The theme of the newly released Javelin 2023 Identity Fraud Study is the butterfly effect – the concept that every event is interconnected in some way and even one small event can lead to a chain reaction of more significant events. The selection of this theme in relation to financial fraud couldn’t have been a more perfect choice.  

The website you visited to read about a major news event was hijacked and downloaded financial malware to your computer. The puppy you always wanted and purchased online doesn’t really exist. The perfect partner you met on a dating site lures you into an investment scam. These are only a few examples of everyday events that lead to fraud and result in tens of millions of identity theft victims every year. 

Aside from these seemingly innocuous events, there are the multitude of data breaches that lead to personal and financial information being offered for sale on the dark web to be used over and over again for fraudulent purposes. In its report, Javelin refers to this as “loss of control” when multiple accounts are impacted or taken over by a criminal. The numbers are quite astounding with 67% of identity theft victims reporting they have experienced a total loss of control. 

Identity theft is truly a butterfly effect.

Amidst the chaos fraud creates, as an industry, we tend to focus on the financial losses and emerging threats. After all, it is what captures attention and creates the salacious headlines. However, we overlook the humans who must deal with the ramifications of their identity being stolen and the emotional toll that comes along with it.  Embarrassment, shame, anger, stress, irritation – there’s a human side of fraud that is too often forgotten.


Removing the Taboo from Fraud

I applaud Javelin for looking beyond the financial impact of fraud in their annual study by letting the voices of real-life victims be heard and sharing how identity theft has impacted their lives. This is one of the main reasons that BioCatch decided to sponsor the study for a second year in a row. Identity theft is a devastating crime that doesn’t garner nearly enough attention from law enforcement, even when countries like the UK have reclassified it as a national security threat

This leads me to a question I have wondered about for a long time – how can we work together to remove the taboo from fraud? Especially here in the United States. Most banks are afraid to even discuss the issue in public unless forced to by lawmakers or in response to a national media report. Many consumers are afraid to report a scam out of shame or embarrassment. It’s the elephant in the room. Everyone knows it’s happening, but nobody wants to talk about it. Anything to do with fraud mostly generates bad publicity (that’s what generates clicks after all). Businesses don’t want to bring negative attention to themselves, and consumers don’t want to feel stupid.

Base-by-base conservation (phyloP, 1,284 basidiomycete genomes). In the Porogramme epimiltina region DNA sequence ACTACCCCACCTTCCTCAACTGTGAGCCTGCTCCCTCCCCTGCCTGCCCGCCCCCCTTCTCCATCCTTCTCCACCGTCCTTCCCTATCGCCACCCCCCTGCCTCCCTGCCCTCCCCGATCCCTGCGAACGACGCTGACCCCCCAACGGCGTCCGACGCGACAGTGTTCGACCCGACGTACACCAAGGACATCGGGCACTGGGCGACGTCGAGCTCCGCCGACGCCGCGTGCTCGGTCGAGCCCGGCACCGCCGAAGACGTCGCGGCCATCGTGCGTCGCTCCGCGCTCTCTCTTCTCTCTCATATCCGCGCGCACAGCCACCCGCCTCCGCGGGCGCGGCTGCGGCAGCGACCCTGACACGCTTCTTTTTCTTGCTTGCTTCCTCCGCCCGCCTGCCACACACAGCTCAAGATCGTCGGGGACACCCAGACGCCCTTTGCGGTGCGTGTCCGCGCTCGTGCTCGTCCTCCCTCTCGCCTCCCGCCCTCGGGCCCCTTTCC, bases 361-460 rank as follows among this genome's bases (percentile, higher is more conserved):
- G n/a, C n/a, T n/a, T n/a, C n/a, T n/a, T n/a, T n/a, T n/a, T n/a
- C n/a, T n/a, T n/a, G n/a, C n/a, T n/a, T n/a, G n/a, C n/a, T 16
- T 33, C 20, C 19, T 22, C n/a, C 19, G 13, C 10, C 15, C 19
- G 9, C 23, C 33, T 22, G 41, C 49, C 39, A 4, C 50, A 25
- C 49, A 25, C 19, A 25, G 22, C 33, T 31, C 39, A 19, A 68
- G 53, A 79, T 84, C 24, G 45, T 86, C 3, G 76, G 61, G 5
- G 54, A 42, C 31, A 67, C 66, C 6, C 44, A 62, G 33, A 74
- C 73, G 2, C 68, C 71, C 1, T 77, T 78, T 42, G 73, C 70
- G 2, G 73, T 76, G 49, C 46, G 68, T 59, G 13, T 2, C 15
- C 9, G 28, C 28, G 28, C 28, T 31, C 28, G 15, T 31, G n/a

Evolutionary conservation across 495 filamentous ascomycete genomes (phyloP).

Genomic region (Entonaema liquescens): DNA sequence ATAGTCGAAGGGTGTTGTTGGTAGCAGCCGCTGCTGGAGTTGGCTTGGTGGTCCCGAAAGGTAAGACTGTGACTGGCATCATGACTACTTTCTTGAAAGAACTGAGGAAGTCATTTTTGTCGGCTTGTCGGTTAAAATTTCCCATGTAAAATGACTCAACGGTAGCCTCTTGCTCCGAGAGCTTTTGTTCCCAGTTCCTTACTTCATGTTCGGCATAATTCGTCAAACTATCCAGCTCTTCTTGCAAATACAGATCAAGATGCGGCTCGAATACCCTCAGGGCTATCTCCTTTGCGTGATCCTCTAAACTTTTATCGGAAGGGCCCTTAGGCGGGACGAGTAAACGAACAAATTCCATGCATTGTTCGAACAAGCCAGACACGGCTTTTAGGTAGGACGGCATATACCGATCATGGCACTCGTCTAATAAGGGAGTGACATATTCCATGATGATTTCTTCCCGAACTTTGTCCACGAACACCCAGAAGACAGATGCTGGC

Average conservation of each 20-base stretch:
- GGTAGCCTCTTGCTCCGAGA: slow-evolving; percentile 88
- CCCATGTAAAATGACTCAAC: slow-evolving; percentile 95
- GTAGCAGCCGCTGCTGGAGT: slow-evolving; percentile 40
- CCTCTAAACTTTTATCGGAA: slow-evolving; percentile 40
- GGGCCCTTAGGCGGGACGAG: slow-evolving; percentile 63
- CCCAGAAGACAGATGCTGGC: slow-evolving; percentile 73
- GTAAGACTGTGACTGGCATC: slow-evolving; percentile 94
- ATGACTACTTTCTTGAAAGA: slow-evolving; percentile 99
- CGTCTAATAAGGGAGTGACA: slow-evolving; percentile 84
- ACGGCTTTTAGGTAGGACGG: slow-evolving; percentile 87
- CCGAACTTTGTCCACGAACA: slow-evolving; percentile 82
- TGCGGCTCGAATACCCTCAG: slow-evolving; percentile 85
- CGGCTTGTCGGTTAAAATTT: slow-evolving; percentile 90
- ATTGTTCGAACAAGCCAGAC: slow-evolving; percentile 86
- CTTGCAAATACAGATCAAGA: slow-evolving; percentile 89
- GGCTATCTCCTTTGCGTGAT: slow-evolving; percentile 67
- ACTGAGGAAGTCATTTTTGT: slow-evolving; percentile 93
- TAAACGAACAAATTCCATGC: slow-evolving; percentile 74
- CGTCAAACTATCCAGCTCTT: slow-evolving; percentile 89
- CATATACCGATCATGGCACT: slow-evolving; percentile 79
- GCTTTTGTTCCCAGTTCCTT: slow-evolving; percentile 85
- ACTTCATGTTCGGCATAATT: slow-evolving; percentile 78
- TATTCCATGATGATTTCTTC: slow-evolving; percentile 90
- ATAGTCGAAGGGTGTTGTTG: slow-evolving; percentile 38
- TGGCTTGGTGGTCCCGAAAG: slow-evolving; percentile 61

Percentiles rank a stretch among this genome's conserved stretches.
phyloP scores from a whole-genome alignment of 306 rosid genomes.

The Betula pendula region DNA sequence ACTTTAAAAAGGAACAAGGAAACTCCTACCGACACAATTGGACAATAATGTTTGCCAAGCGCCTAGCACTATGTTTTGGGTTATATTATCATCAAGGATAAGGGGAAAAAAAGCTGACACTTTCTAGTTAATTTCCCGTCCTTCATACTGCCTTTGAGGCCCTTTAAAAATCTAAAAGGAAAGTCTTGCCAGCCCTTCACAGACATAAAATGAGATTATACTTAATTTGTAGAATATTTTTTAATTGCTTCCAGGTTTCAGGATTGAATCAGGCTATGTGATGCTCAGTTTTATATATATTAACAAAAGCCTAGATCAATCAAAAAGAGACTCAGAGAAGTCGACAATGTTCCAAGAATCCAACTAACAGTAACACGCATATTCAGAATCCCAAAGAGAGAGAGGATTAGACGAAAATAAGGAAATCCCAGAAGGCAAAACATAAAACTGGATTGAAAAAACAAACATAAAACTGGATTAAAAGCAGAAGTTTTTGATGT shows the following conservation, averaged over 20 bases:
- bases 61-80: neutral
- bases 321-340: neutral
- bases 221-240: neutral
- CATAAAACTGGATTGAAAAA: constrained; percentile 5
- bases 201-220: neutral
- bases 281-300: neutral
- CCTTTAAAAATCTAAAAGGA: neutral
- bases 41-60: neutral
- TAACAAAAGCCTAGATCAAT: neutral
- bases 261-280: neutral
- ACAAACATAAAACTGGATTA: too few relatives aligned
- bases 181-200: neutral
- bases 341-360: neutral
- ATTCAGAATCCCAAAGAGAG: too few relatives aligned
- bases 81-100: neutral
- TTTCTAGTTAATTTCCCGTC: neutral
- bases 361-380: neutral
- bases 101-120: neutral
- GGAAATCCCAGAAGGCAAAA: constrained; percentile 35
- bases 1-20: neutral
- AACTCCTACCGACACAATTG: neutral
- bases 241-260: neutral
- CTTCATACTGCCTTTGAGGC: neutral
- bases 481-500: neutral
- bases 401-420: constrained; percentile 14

This is why we need to change the narrative. Banks can and should make strides to bring attention to the positive actions they are taking to protect their customers. Some banks in the UK and Australia have mastered this already. Here are a few examples:

  • In April 2022, TSB Bank released a report, Tackling Fraud Together, which offers a detailed analysis of fraud and scams impacting the bank. The report is a result of its Fraud Refund Guarantee program, announced in 2019, which has refunded 98% of all claims since its launch and was used as a marketing differentiator to help them acquire new customers.
  • In October 2022, Lloyds Bank released a press statement on money mules and highlighted the proactive steps they are taking to address the issue including how they uncovered more than 130,000 mule accounts and prevented £91.7 million from being laundered by criminals.
  • National Australia Bank regularly (and publicly) discusses their extensive investment in people, technology, and other capabilities to fight fraud and scams targeting their customers.


Customer Attrition is Costly

According to Javelin, the consequences of identity fraud losses, when combined with a poor experience, caused 41% of victims surveyed to close their accounts. This is a high number and one that should be considered carefully as customer attrition is costly. The growth in competition across the financial services industry in conjunction with the recent volatility of the market makes every customer more important than ever.

In general, consumer approval of their primary financial institution was relatively positive with 60% of respondents stating that they think their bank is doing a good job of protecting them from identity fraud. However, that number suggests there is still plenty of room for improvement and opportunities for banks to build and advance customer trust. Changing the narrative on identity fraud is a start.

Additional Resources

Access a copy of the Javelin 2023 Identity Fraud Study to see the full results of the 20th annual report.

Here are some other recommended resources related to the topic: 


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